About Jurji Zaidan

Introductory Summary

The Conquest of Andalusia | The Battle of Poitiers | The Caliph's Sister

The Caliph's Heirs | Saladin and the Assassins

About the Novel | The Historical Context | The Translator | Afterword | Study Guide

The Historical Context

The events in this novel take place just before and during the conquest of Spain – or Al-Andalus to the Arabs -- in 710-711 AD (91-92 AH). This led to an Arab presence of almost eight centuries in the Iberian Peninsula until the last piece of Spanish territory under Islamic rule (Granada) was re-conquered in 1492. By the time, the Umayyads had assumed the Islamic Caliphate in 661AD (41 AH) and had established their capital in Damascus, the Islamic conquests had reached as far East as India and China, while in the West most of North Africa had been conquered. The native Berber tribes converted to Islam, but the Christian Byzantines still retained most of the ports. The major unfulfilled goal of the Umayyads was to conquer Constantinople and destroy the Byzantine Empire – a feat they attempted three times without success during their almost one hundred year reign. The conquest of Andalusia was of lower priority – and it seems to have happened more as a result of local North African initiatives than of any centralized plan. It was, after all, undertaken with local resources and limited Arab material support. The commander of a joint
Berber-Arab army, Tariq Ibn Ziyad, was himself a Berber.

Two centuries before the events depicted in this novel, the Visigoth rulers had conquered the Iberian Peninsula and had been converted to Christianity by Arian bishops. Later, when Arians were declared heretics, the Visigoths submitted to the Roman Catholic Church. When the novel opens, the Council of Bishops had forced the Jews, who held predominant positions in trade, crafts and professional services, to either convert or be banished. Meanwhile, the Visigoth dukes and counts who ruled the provinces under an elected king, exploited the indigenous population and slaves to farm the land and supply menial and military services.  This socio-political context sets the stage for conflict and conspiracy between the Visigoth aristocracy and the King, between Christians and Jews and between Catholics and Arians.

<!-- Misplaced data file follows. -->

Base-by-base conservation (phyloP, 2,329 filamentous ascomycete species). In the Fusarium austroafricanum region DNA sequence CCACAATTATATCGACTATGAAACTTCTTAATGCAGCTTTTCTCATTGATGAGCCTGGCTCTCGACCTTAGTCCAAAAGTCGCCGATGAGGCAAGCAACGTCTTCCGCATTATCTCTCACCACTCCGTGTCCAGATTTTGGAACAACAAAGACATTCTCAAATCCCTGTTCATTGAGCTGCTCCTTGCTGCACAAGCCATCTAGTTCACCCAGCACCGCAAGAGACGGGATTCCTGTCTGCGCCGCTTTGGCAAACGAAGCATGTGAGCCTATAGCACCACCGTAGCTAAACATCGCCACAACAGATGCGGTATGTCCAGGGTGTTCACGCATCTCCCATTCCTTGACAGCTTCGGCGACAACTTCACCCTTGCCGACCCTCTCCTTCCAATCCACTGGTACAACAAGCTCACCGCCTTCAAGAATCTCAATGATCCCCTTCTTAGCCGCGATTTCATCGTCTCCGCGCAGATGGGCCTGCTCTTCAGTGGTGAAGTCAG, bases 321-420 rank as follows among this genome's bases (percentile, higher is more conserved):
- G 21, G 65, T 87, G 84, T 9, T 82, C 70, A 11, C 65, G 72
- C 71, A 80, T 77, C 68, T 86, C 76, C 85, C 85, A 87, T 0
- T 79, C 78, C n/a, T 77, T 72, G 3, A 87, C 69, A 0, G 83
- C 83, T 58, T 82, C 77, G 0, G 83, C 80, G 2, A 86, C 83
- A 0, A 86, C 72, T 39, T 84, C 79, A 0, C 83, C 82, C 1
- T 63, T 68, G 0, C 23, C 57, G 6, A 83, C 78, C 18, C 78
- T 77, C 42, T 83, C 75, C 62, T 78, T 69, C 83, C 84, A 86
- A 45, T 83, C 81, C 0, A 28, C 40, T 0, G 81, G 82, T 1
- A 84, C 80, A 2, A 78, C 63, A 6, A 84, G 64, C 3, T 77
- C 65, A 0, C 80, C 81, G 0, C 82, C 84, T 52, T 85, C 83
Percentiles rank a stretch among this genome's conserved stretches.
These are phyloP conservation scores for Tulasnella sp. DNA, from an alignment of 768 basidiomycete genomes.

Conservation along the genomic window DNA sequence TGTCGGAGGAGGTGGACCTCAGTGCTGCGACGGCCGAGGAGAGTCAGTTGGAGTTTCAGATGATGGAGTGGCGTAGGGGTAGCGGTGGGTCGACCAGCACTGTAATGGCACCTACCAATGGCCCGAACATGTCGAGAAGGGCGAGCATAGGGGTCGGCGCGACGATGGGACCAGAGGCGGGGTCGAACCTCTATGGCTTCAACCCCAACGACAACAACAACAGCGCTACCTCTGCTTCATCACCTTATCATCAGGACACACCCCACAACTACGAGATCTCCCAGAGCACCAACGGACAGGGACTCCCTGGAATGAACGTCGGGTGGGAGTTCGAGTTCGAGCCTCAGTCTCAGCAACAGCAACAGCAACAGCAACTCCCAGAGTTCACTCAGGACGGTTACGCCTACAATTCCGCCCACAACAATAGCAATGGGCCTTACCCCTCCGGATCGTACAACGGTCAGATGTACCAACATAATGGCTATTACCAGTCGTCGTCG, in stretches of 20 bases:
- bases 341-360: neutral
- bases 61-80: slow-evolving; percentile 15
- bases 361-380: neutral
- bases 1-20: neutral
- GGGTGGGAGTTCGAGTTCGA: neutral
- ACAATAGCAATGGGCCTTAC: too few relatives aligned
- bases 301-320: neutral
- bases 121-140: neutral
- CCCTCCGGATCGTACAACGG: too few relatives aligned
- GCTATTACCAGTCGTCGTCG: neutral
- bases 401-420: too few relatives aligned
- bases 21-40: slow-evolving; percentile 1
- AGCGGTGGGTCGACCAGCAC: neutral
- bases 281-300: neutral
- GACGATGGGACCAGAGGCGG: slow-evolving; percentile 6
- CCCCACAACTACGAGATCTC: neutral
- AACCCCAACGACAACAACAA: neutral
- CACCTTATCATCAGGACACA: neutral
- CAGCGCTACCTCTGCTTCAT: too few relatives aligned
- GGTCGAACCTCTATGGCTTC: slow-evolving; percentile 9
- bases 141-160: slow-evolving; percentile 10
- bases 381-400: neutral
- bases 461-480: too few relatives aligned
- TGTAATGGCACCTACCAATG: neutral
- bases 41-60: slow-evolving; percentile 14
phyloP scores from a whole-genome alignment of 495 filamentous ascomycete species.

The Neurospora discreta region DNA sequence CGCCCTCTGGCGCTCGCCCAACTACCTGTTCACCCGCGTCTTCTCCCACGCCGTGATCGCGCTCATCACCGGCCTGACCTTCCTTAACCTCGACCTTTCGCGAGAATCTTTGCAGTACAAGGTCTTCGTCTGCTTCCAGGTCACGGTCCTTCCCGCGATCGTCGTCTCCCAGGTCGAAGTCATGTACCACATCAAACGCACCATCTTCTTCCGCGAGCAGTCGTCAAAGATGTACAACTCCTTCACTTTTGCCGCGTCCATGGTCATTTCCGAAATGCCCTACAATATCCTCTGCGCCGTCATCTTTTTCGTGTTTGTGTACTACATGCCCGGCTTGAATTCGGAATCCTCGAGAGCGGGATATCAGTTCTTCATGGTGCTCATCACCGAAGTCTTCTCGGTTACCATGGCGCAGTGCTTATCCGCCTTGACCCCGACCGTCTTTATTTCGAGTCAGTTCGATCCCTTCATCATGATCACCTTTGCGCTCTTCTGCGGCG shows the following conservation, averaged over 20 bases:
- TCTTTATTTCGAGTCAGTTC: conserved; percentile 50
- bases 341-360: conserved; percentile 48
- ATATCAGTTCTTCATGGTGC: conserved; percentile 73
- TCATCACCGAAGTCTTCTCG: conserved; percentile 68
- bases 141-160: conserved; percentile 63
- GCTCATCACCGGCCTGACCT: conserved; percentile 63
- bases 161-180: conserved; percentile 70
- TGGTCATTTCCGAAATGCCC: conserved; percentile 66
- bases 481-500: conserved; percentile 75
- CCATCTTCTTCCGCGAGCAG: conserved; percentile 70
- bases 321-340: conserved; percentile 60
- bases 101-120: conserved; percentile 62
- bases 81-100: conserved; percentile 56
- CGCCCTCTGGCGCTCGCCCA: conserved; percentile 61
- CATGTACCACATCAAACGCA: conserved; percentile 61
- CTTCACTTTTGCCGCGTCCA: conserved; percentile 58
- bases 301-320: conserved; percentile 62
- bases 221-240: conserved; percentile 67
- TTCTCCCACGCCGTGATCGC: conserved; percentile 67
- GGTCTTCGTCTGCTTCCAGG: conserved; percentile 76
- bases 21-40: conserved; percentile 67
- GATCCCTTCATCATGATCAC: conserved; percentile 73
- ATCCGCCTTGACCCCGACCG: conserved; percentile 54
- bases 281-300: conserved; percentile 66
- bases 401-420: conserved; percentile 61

The novel depicts the political climate and social mores of Spain at that time. One of the more distinctive attributes of Zaidan’s approach is the continuous and perceptive commentary and reflection on political and social organization and particularly on human behavior, emotions, and motivations under varying external conditions. Zaidan also analyses the power of a common religion or language in unifying people from different cultures – a theme found in many of his other works. Last but not least is the depiction of the Jewish role in aiding the Arab invasion. At a time when Jews in Visigoth lands were being compelled to convert to Christianity or forced into exile or executed, Jews under Islamic rule were able to preserve their religious heritage and thrive in exchange for a tax. Arab rule proved to be a golden age of tolerance and achievement for the various communities living in Spain until the Christian re-conquest of Spain in 1492, an event that led to the Inquisition and the expulsion of both Jews and Muslims. 



Opera on the Life of Jurji Zaidan
(in Arabic) attended by the
President of Egypt

Prelude with Speeches of Literary Figures


Jurji Zaidan and his Family

Centennial Celebrations
of Dar-al-Hilal